“If people were more aware of the blind or partially sighted people around them, I feel like they might be more understanding. And I really feel that floor markings for social distancing should be made tactile, so that I can feel them with my cane. It’s little changes like this that could make a big difference.”
As part of its World Upside Down campaign, RNIB is working with organisations across the UK, such as Amazon, Very.co.uk, Kellogg’s, Barclays, P&G, TalkTalk, Financial Times, LEGO and British Gas, to share images of upturned items on social media to highlight the issue. It is also asking people to lend their support by turning their social media profile pictures upside down and testing themselves with the charity’s online social distancing quiz.
Ms Southwood continued: “Ninety percent of people we talked to felt that continuing to social distance is important, and eighty per cent agreed that sighted people should proactively help those who can’t see to social distance effectively. Just being aware of the people around you and offering to help can have a positive impact and help build someone’s confidence, rather than damage it.”
*The Piccadilly Lights artwork was created by The&Partnership and is being hosted by Ocean Outdoor without charge.
The Piccadilly Lights are owned by Landsec and operated by Ocean Outdoor.
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About the research
- A survey was run by Opinium in June 2020 to research public attitudes and understanding of current social distancing measures. The survey received results from 2,002 UK adults weighted to be nationally representative. Full results as below:
- Across the UK almost two thirds (65%) think the rules are clear, however nearly half (44%) admitted to breaking the rules over the last seven days
- Men were more likely to admit to breaking social distancing rules (49% of men, compared to 38% of women)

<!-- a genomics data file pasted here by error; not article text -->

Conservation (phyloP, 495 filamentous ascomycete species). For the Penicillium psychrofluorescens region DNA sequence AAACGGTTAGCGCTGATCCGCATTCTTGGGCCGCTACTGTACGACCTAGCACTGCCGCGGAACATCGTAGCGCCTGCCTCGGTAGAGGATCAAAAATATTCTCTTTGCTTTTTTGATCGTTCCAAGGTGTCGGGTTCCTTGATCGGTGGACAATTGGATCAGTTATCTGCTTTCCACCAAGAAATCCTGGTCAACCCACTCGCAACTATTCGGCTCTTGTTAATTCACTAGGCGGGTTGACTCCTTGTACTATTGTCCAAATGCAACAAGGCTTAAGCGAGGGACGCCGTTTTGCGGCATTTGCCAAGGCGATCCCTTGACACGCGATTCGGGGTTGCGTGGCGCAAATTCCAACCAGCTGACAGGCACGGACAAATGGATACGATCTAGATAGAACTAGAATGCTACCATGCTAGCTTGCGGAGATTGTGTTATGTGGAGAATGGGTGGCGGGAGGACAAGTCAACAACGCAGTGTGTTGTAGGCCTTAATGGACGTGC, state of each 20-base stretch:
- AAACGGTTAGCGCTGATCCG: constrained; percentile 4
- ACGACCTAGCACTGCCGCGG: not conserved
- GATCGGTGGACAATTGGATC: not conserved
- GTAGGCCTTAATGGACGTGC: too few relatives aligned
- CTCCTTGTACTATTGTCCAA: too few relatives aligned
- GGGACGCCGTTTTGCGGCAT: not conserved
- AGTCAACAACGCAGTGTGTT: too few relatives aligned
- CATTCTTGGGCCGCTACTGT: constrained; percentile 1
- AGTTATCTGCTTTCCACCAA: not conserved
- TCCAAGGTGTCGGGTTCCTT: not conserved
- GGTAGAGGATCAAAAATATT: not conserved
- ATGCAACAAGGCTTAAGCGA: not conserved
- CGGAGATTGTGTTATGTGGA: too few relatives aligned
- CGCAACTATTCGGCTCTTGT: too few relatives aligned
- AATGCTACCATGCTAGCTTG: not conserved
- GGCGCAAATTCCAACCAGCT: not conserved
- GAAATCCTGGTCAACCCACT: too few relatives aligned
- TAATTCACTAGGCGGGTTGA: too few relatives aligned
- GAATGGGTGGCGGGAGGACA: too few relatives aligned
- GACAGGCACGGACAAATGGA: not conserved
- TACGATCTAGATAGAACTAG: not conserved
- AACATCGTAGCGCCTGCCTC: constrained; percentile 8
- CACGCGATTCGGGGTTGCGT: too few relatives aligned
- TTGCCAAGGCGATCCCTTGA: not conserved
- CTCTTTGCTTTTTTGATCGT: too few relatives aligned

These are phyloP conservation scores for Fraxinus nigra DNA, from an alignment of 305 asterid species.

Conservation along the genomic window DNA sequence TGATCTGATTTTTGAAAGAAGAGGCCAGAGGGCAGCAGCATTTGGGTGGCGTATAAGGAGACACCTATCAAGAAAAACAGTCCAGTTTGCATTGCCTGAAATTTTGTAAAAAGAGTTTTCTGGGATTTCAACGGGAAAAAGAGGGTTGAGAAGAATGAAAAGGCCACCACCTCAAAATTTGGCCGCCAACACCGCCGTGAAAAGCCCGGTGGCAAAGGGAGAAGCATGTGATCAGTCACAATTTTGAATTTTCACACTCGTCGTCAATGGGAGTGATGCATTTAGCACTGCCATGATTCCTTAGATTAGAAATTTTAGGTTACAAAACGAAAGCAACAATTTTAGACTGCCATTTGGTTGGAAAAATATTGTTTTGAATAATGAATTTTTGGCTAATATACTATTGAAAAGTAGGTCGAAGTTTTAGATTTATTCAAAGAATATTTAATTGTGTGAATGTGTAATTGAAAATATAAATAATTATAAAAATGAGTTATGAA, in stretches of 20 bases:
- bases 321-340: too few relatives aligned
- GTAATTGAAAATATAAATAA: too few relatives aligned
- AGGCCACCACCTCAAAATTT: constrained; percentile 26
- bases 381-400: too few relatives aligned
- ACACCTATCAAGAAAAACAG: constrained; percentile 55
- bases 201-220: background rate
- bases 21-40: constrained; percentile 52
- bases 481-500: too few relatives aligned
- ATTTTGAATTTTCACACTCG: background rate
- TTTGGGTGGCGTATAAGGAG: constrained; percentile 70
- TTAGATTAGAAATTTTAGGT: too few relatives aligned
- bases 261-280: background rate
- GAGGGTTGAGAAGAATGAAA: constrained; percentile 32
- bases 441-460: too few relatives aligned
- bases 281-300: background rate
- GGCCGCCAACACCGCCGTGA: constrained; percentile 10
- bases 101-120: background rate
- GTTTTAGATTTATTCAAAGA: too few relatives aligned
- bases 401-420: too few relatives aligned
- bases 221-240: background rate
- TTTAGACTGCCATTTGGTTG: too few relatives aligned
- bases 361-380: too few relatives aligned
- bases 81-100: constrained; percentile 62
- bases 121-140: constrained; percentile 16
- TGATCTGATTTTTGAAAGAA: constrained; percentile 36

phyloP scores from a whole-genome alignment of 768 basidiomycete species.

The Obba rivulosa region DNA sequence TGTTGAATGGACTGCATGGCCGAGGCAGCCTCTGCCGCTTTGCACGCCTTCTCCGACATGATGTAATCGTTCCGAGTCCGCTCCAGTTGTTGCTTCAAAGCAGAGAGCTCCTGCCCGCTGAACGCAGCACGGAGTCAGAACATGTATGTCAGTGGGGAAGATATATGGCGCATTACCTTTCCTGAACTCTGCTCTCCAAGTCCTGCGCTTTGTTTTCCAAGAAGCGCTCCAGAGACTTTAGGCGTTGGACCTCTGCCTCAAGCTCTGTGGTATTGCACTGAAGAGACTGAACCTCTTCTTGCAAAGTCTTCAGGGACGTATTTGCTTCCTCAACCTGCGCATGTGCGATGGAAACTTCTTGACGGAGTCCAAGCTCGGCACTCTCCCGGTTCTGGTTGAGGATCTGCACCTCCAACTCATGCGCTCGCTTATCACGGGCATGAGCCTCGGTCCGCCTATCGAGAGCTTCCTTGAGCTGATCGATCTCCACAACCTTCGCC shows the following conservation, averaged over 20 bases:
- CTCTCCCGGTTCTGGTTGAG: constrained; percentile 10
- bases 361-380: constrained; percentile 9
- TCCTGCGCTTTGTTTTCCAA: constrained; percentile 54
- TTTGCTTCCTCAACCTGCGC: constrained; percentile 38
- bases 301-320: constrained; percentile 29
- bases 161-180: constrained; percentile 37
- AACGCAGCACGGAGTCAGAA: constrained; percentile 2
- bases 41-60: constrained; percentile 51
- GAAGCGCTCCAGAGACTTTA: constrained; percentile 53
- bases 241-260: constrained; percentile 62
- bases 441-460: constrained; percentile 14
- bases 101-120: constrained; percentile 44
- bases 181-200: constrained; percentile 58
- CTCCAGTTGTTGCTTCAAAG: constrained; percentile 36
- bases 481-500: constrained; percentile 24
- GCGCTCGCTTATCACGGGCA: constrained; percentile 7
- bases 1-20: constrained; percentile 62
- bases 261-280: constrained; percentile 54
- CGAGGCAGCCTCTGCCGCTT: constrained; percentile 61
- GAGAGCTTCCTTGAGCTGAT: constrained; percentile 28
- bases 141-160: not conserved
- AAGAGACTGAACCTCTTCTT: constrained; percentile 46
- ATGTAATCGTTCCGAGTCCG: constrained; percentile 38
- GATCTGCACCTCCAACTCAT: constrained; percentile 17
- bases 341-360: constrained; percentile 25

- Younger people are also more likely to admit to breaking the rules compared to older people (61% of 18 to 34-year-olds versus 32% of those aged 55+)
- With Leicester having been placed back under lockdown last week, those in the East Midlands were the most likely to admit breaking rules (61%) in June
- Despite many breaking the rules, 90% believe it’s important to continue social distancing
- When interactions between sighted people and blind or partially sighted people occur in public spaces, four fifths (80%) think it should be up to sighted people to avoid getting close to those who are blind or partially sighted, and the vast majority (91%) said they would be happy to help in some way.
- This RNIB survey ran from Tuesday 28 April to Monday 11 May. There were 26 questions in total covering access to food, accessible information and social isolation. In total there were 471 responses across the UK from variety of people covering different levels of sight impairment.
We are the Royal National Institute of Blind People (RNIB).
Every six minutes, someone in the UK begins to lose their sight. RNIB is taking a stand against exclusion, inequality and isolation to create a world without barriers where people with sight loss can lead full lives. A different world where society values blind and partially sighted people not for the disabilities they’ve overcome, but for the people they are.
RNIB. See differently.
Call the RNIB Helpline on 0303 123 9999 or visit www.rnib.org.uk
 Research for RNIB was carried out by Opinium between 26/06/20 and 29/06/20 using a sample of 2,002 UK adults weighted to be nationally representative.
 Research was carried out by RNIB between 28/04/20 and 11/05/20 amongst a sample of 471 blind and partially sighted people in the UK.